The Black List is a site that evaluates and markets screenplays to movie producers and studios. On May 17th, my adaptation of HARD BITE from novel into screenplay received an 8 out of 10 score from one of their professional reviewers. According to verbiage on the site, Black List reviewers must "be strong critical readers, elegant writers, and have minimum one year previous experience reading as, at least, employed first filters (i.e. not interns) for major Hollywood financiers, studios, networks, production companies, agencies, or management companies.
At the end, HARD BITE is compared to to Nightcrawler and Falling Down. I'd agree the vibe is similar. Here's the review converted into Word for easy reading. Screenshot proof below:
Genre: Dark Comedy, Crime Thriller, Film Noir
Paralyzed in a hit and run, DEAN turns vigilante, tracking down and killing irresponsible drivers with the help of his trained monkey SID. When Dean picks the wrong target, he finds himself facing the wrath of the Mexican Mafia and the police.
“Hard Bite” is entertainingly suspenseful, unique and highly unpredictable, with an outrageous, attention-grabbing premise hooks us from the get-go. The starting point is at once thrilling and darkly humorous, and the script plays both angles with a surprising deftness. There is always a palpable tension, as lives are on the line in nearly every scene, and the innocent are not exempt. Nor is Dean himself, putting himself into extreme peril in service of his goal. Yet there is always absurdity at hand to the point where we often have to laugh if for no other reason than shear incredulity. The image of paraplegic Dean with Sid the monkey and a prosthetic arm planning elaborate murder plots is memorable, both horrifying in concept and hilarious in execution. In many ways Dean is a larger than life character, and he always has our attention. He admits he is a serial killer, but insists he is not a monster, and we can believe him. The script gets more serious when we see glimpses of his past, the daughter he lost in the accident that made him who he is. Dean’s humanity is also evident in his relationship with Cinda, who is one of the script’s sweeter and more endearing characters.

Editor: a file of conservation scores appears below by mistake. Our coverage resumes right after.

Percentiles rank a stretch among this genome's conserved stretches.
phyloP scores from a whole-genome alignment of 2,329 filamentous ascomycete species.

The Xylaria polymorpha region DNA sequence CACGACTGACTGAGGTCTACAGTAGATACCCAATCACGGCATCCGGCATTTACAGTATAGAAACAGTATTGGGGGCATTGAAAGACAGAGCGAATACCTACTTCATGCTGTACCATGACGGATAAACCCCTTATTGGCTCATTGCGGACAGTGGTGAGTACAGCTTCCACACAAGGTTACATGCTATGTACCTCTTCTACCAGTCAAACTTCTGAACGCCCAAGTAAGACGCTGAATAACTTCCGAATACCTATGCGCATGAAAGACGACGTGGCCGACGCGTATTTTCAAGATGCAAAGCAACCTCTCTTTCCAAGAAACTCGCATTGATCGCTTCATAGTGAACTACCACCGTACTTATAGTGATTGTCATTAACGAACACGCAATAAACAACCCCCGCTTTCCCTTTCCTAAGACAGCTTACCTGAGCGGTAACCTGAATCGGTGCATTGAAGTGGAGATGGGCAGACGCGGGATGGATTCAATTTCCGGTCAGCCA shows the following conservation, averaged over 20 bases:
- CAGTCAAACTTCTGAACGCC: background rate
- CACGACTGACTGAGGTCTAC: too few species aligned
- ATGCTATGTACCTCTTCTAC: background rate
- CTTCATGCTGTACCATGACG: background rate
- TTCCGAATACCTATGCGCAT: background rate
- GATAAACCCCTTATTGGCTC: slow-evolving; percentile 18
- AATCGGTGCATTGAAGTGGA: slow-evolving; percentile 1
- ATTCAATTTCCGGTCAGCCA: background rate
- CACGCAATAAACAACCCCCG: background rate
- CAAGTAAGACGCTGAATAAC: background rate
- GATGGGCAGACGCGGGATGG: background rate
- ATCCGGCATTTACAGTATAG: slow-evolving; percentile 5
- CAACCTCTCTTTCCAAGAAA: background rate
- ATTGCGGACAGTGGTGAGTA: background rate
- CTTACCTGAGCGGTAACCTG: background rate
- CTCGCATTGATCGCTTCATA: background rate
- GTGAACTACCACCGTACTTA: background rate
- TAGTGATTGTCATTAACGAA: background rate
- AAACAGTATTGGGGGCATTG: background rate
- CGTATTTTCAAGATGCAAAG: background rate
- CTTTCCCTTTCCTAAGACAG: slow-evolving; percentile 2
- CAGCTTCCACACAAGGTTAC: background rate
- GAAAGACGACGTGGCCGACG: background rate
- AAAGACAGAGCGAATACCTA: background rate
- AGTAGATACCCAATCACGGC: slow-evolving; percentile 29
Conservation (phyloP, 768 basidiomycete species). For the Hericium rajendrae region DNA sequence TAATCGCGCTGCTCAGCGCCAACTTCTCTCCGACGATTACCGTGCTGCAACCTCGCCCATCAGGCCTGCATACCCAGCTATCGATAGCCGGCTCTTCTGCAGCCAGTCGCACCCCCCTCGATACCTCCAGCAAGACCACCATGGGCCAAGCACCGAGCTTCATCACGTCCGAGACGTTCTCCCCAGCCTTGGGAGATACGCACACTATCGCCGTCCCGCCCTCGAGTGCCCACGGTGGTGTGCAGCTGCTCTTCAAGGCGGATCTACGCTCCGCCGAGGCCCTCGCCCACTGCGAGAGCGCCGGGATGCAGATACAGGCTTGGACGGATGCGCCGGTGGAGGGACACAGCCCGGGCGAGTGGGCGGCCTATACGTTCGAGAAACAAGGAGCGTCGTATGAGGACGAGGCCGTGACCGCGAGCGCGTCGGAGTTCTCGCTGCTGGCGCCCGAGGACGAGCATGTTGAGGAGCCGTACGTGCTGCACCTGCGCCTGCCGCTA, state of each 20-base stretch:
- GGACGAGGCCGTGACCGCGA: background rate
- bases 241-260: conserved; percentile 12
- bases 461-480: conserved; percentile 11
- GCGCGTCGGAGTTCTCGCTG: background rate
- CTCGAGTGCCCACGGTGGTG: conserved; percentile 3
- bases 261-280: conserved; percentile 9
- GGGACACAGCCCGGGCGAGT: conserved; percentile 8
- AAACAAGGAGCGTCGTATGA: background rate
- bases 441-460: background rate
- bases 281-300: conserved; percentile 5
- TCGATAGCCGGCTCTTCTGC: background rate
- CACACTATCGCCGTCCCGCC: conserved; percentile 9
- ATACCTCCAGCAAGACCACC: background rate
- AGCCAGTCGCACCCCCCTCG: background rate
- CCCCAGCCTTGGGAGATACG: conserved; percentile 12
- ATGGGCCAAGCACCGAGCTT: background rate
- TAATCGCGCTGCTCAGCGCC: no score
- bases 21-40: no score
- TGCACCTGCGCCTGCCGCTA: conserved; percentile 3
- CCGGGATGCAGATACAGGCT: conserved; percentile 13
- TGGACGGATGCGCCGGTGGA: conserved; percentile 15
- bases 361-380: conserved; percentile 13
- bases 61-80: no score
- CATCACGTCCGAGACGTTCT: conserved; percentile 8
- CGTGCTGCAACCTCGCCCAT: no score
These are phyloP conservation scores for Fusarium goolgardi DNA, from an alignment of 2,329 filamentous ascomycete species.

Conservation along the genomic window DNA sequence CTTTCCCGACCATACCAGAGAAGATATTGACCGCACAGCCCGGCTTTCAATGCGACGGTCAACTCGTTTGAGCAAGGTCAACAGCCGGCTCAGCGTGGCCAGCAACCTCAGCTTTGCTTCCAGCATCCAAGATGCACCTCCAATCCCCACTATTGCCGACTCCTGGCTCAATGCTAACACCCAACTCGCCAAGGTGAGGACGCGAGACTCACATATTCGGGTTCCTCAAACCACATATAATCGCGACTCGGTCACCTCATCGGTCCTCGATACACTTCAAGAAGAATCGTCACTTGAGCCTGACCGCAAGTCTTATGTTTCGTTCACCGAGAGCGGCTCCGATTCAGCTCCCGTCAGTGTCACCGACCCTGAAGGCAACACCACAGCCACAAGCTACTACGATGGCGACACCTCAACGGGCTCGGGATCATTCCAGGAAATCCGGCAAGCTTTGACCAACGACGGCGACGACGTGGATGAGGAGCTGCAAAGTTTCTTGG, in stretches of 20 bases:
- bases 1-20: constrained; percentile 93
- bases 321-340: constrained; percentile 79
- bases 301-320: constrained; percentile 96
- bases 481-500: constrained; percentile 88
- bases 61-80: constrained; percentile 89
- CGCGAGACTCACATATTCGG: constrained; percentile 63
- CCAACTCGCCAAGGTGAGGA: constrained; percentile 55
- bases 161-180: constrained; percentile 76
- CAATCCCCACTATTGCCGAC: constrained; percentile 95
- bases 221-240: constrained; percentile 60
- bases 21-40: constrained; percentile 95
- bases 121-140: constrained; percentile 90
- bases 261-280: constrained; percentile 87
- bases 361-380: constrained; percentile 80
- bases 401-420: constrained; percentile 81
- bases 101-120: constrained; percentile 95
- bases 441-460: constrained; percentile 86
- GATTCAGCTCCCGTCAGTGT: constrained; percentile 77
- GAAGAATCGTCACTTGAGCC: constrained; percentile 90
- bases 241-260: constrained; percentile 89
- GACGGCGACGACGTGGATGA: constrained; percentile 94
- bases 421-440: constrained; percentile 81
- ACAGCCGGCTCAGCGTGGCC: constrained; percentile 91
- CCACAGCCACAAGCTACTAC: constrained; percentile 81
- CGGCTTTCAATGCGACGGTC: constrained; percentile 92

Perhaps it is a consequence of Dean’s character standing out so much, but the antagonists are underwhelming and not nearly as memorable. Orella can hold her own in a scene, but overall the Malalindas feel stereotypical and unimpressive. Sometimes they also shift the humor in an off-putting direction, such as Orella’s uncomfortable sex scene with Arturo. It is to be expected that Dean should make some enemies on his quest for vengeance, and in the dark and twisted Los Angeles this script shows us, where 48% of car accidents are hit and run, we get the feeling that somewhere out there in the shadows, Dean may have a truly worthy nemesis to match his coldness and cunning.
"Hard Bite" could grab attention with its high concept, which may be controversial or shocking enough to draw a crowd. Comparisons to "Joel Schumacher's "Falling Down" and the recent "Nightcrawler" would be apt. An audience may get sucked into the story and stay riveted the whole way through.
My note: Less than 5% of Black List screenplays get ranked as an 8.